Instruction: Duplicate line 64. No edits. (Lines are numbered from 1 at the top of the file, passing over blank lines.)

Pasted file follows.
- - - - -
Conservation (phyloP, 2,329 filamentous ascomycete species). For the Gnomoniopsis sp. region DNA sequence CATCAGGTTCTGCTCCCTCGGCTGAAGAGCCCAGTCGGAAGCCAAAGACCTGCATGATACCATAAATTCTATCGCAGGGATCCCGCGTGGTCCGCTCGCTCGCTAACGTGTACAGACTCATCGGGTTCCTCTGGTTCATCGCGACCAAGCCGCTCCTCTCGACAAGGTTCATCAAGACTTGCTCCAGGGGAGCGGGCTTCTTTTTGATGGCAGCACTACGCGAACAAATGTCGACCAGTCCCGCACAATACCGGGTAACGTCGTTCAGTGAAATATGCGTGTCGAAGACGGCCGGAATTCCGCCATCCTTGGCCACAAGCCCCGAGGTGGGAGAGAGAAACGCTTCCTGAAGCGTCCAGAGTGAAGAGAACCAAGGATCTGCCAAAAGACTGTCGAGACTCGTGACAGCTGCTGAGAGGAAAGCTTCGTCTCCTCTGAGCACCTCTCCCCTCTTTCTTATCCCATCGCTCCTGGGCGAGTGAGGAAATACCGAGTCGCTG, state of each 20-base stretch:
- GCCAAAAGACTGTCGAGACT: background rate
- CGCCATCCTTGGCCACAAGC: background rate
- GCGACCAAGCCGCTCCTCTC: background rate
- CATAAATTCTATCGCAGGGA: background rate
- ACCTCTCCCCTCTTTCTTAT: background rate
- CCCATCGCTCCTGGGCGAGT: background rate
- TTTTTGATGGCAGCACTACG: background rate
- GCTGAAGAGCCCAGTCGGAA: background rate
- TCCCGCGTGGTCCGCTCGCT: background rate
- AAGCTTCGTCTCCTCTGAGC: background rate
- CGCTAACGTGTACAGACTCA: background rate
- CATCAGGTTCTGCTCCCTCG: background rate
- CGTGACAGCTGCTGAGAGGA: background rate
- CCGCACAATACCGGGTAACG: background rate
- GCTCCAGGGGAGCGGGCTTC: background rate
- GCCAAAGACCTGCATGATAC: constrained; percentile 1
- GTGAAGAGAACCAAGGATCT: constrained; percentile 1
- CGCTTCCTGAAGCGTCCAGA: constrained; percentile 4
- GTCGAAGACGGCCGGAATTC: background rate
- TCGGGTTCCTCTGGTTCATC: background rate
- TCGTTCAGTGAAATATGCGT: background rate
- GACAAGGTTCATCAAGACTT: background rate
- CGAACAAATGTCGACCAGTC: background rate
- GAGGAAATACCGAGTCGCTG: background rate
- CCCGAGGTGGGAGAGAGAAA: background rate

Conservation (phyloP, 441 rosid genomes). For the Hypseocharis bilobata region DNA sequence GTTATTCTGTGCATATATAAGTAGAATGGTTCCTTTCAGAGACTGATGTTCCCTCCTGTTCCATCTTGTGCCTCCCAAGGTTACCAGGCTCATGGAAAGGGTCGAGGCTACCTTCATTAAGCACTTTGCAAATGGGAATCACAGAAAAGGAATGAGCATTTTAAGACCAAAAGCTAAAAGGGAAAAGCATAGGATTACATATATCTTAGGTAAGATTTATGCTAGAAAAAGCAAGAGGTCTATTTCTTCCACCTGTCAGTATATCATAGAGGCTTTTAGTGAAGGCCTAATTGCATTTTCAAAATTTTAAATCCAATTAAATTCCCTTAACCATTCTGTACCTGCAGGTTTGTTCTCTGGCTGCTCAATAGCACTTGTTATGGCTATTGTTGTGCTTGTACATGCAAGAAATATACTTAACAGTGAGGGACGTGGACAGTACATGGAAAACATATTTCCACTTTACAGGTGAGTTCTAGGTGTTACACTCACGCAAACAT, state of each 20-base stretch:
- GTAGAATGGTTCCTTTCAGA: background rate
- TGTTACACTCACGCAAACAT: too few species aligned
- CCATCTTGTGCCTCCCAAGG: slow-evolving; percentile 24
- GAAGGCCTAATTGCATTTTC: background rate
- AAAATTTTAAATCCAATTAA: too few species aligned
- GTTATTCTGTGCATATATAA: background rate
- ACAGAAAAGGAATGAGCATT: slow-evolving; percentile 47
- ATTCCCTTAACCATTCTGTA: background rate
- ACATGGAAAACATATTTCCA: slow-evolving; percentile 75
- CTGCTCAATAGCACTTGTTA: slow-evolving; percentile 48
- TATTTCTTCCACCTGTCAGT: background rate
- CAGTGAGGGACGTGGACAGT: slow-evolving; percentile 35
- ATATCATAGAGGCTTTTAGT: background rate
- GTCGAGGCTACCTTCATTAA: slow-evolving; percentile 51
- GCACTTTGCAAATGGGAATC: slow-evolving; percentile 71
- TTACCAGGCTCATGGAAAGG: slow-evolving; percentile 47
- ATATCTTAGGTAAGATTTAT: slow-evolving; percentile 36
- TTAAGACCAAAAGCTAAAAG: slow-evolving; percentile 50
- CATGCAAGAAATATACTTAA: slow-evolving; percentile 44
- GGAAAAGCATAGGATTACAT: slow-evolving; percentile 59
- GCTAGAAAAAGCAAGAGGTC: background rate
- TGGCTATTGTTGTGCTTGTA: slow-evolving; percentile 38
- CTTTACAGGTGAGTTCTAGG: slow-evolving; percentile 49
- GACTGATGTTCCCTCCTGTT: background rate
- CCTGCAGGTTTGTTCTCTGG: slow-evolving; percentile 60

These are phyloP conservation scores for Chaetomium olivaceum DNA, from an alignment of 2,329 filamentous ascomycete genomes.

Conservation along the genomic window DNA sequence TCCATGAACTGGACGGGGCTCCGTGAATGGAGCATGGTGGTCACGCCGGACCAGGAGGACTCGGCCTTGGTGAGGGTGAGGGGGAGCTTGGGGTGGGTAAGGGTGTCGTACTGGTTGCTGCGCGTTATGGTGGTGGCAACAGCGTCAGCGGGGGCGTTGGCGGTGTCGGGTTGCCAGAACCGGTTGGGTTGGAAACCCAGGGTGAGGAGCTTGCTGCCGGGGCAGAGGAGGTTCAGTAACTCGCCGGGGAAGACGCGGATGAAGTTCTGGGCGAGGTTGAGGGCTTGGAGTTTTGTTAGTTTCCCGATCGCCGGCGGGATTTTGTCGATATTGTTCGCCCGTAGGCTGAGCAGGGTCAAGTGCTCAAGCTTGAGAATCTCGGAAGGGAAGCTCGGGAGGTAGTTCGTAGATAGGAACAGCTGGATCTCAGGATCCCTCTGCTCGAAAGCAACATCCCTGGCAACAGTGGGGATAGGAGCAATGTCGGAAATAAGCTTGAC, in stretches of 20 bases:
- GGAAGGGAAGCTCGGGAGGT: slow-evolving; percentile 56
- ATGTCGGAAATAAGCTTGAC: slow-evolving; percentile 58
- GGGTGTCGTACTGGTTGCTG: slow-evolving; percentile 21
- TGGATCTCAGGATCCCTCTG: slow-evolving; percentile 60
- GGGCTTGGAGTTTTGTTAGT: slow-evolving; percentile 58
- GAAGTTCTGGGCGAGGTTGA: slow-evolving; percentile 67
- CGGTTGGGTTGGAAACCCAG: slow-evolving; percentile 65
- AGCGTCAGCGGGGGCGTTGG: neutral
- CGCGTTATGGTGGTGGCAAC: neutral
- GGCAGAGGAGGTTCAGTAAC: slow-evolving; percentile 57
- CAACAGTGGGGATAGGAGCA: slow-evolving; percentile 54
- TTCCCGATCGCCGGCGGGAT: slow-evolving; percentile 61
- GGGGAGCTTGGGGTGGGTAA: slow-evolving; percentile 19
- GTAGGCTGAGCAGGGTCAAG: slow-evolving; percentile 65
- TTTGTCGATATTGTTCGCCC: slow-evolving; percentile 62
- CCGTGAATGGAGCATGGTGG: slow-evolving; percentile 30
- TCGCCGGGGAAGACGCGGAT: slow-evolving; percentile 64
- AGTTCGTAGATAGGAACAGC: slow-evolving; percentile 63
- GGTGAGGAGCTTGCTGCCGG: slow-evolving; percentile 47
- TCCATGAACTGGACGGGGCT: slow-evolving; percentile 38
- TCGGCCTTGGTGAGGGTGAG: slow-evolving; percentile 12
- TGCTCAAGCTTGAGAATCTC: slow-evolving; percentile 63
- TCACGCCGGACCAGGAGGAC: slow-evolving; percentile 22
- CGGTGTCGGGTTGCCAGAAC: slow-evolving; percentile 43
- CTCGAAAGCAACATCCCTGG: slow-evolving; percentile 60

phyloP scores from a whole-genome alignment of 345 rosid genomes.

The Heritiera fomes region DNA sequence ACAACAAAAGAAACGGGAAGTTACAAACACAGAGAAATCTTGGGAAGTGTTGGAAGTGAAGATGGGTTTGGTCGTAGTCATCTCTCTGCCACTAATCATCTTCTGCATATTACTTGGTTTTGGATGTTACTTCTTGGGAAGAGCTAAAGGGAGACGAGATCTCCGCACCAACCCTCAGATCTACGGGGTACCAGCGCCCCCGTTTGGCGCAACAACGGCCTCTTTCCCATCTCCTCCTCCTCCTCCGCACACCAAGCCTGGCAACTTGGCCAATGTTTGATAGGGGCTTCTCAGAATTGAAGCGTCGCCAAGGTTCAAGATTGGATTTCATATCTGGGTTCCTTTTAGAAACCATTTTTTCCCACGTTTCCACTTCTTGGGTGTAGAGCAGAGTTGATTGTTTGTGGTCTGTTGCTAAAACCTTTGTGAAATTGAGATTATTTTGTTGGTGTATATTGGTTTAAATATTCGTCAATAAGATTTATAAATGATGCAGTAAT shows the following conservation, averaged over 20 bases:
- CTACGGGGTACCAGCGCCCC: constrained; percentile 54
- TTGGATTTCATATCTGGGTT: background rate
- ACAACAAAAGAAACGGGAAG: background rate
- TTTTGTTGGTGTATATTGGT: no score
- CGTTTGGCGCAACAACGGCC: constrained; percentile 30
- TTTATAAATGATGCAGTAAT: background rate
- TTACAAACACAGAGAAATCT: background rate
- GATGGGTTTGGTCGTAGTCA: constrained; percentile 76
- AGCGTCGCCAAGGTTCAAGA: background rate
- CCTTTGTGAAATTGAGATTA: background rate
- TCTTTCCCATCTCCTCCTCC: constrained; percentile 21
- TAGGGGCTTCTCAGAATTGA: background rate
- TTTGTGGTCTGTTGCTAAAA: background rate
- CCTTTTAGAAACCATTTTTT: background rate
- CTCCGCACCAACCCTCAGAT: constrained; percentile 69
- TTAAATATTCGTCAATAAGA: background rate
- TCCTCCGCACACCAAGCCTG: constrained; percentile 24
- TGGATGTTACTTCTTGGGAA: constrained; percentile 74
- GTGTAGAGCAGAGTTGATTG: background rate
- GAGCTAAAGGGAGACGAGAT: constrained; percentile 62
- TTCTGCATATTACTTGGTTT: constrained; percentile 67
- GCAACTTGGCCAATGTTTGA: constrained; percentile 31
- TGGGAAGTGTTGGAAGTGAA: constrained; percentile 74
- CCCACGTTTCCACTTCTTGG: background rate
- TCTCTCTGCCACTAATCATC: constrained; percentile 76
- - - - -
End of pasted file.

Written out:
- GGCAGAGGAGGTTCAGTAAC: slow-evolving; percentile 57